The barn was built on a hillside so it was really a three story building. From the front there was an approach and very large barn door to open to drive in with the hay or grain which was stored in the mows. The next floor was used for sheep stables with an entrance there. On the ground floor we kept cattle, and here there was a dug well with a wooden pump so the cattle could be watered there from buckets if the hill was too icy for them to go to the watering trough.
What the house lacked in convenience was made up somewhat by location, for it had a fine view in all directions. Tommie and Bettie Hall welcomed people to their home, and if they happened there at mealtime, they were asked to share the meal prepared. For some time mother just had a dinner horn to call the family together at mealtime. They decided to replace it with a farm bell, so mother made soft soap and father peddled it in Barnesville. In this way they earned $8.00 to pay for the bell.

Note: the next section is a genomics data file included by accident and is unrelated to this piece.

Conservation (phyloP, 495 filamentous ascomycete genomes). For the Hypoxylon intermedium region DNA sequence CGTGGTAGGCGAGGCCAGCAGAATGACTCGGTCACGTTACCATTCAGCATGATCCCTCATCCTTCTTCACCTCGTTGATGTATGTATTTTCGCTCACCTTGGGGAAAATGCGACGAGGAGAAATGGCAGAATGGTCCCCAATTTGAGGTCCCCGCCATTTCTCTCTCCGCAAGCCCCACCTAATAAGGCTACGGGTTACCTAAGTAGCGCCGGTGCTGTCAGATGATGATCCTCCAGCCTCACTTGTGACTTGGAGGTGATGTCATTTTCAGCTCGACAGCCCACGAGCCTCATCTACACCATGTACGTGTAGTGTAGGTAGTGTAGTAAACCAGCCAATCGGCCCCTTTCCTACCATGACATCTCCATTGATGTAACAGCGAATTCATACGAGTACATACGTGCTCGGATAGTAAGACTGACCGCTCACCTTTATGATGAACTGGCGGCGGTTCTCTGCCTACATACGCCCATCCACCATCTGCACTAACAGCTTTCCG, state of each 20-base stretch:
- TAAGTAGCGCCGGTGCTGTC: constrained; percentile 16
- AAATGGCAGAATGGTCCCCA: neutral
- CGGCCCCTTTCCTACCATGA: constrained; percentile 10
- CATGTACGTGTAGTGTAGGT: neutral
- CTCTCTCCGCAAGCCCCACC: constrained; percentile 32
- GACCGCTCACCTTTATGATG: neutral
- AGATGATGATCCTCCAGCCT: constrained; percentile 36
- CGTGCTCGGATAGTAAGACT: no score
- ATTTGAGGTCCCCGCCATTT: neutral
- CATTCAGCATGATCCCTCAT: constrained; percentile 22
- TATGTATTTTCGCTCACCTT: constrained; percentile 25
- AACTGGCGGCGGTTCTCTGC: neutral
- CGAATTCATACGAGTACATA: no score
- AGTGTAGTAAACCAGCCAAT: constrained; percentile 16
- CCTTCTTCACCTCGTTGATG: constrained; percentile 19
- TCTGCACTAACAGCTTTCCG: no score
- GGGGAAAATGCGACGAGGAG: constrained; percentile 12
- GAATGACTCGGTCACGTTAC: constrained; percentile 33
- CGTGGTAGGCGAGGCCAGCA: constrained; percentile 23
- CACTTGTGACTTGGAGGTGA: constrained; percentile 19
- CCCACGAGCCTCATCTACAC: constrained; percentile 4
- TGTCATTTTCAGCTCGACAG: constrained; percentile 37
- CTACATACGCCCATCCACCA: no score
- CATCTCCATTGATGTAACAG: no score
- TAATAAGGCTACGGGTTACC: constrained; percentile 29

Father believed that when women had meals ready. they should not be kept waiting. When this bell was installed, he made a rule that if anyone was late after the bell rang they would have to go without the meal. Soon after, father was at the lower part of the place at dinner time, and some of the men thought he would not have time to get back promptly; but he had a good horse that brought him in time.